The Rise of Home Prices in D.C.’s Central Corridor

Home prices throughout D.C. have increased tremendously since the mid-1990s, but the ascent in home prices has not been steady; in much of the city, home prices peaked in 2006 near the height of the housing boom, fell, and then started to rise again several years later. But not all neighborhoods had the same experience. The exact trajectory of home prices and the level of home prices today versus at the peak of the housing boom, varies quite a bit by neighborhood.

We found that the neighborhoods in the city’s central corridor between Rock Creek Park and the Anacostia River have seen the biggest percent increase in home prices since 2001 (the earliest year for which we have reliable data). In Trinidad, LeDroit Park, and Columbia Heights, the median sales price for a single family home has more than doubled tripled since 2001, and the median sales price in these neighborhoods is above what it was during the peak of the housing boom. The story’s different in the city’s outlying areas. In all neighborhoods east of the Anacostia River, and in some neighborhoods west of Rock Creek Park, home prices have risen from 2001 levels but have not yet recovered from the housing bust in the mid- to late-2000s. For example, in Deanwood, a neighborhood in the eastern corner of the city, the median sales price for a single family home grew 74 percent between 2001 and 2015, but the median home price in 2015 is 24 percent lower than it was in 2006. (Note that in our analysis we adjusted for inflation by converting all home prices into 2015 dollars.)

Below are some interactive graphics we created that illustrate the trajectories of home prices from 2001 to 2015 in different D.C. neighborhoods.

In the first map, below, you can see that home prices in all of D.C.’s neighborhoods have increased since 2001, but the largest increases have occurred in city’s central corridor.


The map below shows that neighborhoods in the city’s central corridor also better weathered the housing boom and bust than neighborhoods closer to the city’s borders. The median sales price of a single family home has decreased since 2006 in all neighborhoods east of the Anacostia River, in neighborhoods along the city’s northern border, and in some neighborhoods west of Rock Creek Park.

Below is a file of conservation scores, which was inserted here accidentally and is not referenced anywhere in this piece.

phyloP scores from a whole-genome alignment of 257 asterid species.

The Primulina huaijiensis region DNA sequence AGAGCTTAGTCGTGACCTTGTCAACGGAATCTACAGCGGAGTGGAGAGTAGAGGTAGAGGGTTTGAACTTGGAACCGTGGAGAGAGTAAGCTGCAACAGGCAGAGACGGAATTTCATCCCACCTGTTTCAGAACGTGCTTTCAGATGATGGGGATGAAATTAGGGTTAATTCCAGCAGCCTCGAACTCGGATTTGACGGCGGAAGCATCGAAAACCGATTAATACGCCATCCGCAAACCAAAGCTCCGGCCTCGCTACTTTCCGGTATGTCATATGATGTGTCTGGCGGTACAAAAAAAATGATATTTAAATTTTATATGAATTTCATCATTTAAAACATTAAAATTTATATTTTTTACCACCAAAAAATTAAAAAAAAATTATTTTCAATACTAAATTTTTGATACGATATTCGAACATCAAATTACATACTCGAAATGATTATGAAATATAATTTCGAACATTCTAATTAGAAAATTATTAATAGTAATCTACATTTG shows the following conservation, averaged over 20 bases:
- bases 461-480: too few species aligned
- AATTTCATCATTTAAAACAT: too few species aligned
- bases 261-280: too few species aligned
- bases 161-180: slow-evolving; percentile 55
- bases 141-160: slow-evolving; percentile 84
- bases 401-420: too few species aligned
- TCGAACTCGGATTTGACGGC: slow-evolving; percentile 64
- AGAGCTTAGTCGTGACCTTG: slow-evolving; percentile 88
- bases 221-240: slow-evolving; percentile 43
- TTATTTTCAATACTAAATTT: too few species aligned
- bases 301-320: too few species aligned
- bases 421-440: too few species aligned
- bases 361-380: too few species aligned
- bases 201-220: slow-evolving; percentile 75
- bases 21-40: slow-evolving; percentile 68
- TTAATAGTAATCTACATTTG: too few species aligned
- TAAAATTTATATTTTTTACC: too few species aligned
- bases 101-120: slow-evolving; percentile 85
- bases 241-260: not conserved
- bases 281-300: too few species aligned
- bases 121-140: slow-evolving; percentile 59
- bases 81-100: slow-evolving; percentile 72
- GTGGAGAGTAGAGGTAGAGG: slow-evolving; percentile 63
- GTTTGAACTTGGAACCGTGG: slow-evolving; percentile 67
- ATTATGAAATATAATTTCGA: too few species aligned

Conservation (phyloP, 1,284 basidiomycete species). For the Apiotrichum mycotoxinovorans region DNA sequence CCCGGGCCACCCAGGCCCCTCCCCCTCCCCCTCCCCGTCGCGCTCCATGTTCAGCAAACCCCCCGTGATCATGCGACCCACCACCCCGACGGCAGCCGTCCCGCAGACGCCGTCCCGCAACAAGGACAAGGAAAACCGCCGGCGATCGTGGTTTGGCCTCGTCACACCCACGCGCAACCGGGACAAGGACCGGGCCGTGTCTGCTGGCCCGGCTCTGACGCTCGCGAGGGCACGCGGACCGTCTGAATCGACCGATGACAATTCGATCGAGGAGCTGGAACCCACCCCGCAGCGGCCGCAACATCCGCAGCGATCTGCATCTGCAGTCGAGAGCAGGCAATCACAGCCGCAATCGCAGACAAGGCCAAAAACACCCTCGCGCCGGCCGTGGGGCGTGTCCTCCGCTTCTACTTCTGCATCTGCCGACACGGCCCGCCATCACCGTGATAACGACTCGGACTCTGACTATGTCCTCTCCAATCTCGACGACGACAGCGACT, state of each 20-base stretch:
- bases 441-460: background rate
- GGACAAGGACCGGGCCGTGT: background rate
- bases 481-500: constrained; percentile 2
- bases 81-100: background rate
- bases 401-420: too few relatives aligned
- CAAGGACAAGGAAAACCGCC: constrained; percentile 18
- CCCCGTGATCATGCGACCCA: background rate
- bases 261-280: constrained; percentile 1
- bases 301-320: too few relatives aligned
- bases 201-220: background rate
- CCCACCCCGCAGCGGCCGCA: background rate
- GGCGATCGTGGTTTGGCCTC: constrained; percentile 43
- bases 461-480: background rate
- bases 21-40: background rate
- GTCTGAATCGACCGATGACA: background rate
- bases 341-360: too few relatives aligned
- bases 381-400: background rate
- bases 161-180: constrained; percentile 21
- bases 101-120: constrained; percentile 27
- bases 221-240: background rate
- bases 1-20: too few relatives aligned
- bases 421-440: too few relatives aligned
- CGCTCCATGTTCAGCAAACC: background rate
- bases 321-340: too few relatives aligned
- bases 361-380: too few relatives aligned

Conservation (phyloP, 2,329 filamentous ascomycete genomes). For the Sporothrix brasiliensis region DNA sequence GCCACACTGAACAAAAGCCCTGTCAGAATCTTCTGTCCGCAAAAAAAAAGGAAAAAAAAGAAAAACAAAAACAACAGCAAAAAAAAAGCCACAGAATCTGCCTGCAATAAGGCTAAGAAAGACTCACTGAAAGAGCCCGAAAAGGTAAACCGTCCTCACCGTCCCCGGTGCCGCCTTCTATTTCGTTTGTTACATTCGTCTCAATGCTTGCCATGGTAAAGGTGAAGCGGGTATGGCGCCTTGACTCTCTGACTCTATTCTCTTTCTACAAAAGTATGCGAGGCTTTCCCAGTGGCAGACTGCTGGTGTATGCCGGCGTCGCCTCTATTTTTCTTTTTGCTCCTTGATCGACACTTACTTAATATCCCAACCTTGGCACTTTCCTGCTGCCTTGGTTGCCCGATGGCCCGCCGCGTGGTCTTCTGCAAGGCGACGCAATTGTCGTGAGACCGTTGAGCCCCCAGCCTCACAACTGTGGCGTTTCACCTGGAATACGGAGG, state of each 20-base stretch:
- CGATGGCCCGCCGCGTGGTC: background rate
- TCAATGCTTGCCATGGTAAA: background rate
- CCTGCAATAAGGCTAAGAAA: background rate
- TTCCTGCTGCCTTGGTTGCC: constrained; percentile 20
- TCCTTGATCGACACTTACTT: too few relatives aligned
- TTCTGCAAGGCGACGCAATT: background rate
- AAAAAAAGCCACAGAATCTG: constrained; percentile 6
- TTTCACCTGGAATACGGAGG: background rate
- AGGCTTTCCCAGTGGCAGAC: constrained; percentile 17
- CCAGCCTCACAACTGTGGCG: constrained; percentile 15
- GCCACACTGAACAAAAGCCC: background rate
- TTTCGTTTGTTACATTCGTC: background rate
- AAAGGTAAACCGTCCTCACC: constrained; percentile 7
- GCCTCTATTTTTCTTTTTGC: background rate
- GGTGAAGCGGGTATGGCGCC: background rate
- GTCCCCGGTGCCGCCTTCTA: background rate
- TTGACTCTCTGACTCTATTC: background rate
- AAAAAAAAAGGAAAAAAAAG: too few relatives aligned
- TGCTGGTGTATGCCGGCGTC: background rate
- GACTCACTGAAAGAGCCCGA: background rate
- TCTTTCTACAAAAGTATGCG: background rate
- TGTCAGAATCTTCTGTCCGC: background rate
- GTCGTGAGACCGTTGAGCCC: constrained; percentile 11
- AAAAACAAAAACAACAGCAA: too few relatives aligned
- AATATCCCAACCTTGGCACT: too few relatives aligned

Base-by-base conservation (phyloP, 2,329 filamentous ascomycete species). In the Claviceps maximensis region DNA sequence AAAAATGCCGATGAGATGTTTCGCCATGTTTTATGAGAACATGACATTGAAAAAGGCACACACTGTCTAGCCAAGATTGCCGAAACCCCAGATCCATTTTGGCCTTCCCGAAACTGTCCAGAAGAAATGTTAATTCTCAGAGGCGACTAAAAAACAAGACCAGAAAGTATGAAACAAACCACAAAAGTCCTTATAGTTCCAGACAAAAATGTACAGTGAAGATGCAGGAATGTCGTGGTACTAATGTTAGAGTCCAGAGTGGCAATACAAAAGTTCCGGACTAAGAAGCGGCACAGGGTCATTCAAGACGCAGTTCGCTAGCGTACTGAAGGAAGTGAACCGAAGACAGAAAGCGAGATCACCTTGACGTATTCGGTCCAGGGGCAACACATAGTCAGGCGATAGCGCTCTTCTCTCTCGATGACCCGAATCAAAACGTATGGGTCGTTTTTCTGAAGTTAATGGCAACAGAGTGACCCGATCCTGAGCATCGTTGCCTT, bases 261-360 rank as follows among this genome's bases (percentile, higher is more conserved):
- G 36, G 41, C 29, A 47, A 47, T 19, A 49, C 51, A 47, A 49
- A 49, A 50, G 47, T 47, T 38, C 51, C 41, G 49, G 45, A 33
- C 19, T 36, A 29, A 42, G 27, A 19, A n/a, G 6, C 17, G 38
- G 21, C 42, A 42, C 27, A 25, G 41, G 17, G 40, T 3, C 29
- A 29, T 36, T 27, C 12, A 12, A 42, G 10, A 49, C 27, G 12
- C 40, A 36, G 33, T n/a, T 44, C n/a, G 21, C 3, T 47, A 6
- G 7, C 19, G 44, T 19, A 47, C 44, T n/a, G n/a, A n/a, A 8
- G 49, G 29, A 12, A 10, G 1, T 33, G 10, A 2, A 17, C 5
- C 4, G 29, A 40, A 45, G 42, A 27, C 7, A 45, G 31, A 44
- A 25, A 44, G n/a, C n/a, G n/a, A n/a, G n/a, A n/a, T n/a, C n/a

Home prices declined after the housing boom, but in 2009 prices started rising in many D.C. neighborhoods, though not in all. The neighborhoods that saw the biggest price increases since 2009 are those to the northeast of downtown: Trinidad, Eckington, Brookland, LeDroit Park, and Petworth, as you can see in the map below.


In the interactive graph below you can see the inflation-adjusted price trajectories of the neighborhoods that have grown the fastest since 2009. Prices in Trinidad, Petworth, and Brookland show signs of slowing, though we can’t be certain of how prices will change in the future. You can use the graph below to compare the home price trajectories of neighborhoods throughout the city

(click to interact)nhood trajectories

Even though home prices in the city’s central corridor have increased the most over the past 15 years, median prices for single family homes west of Rock Creek Park still tend to be higher than in other parts of the city. You can use the map below to see how home prices in each D.C. neighborhood have changed since 2001.

(click to interact)movie

What exactly is this data?

You can download the data for this analysis here (click the download button in the bottom right corner of the Tableau graphic).

Home price data is the median sales price for single family homes from 2001 to 2015. The 2015 data includes homes sold through 11/30/2015. This data is from the D.C. Recorder of Deeds.

We adjusted for inflation and converted all home sale prices into 2015 dollars using the Bureau of Labor Statistics inflation calculator.

We did not control for house size in our analysis.

The neighborhoods we use in our analysis are the city’s assessment neighborhoods for property taxes. We got the neighborhood boundaries from D.C.’s Office of the Chief Technology Officer.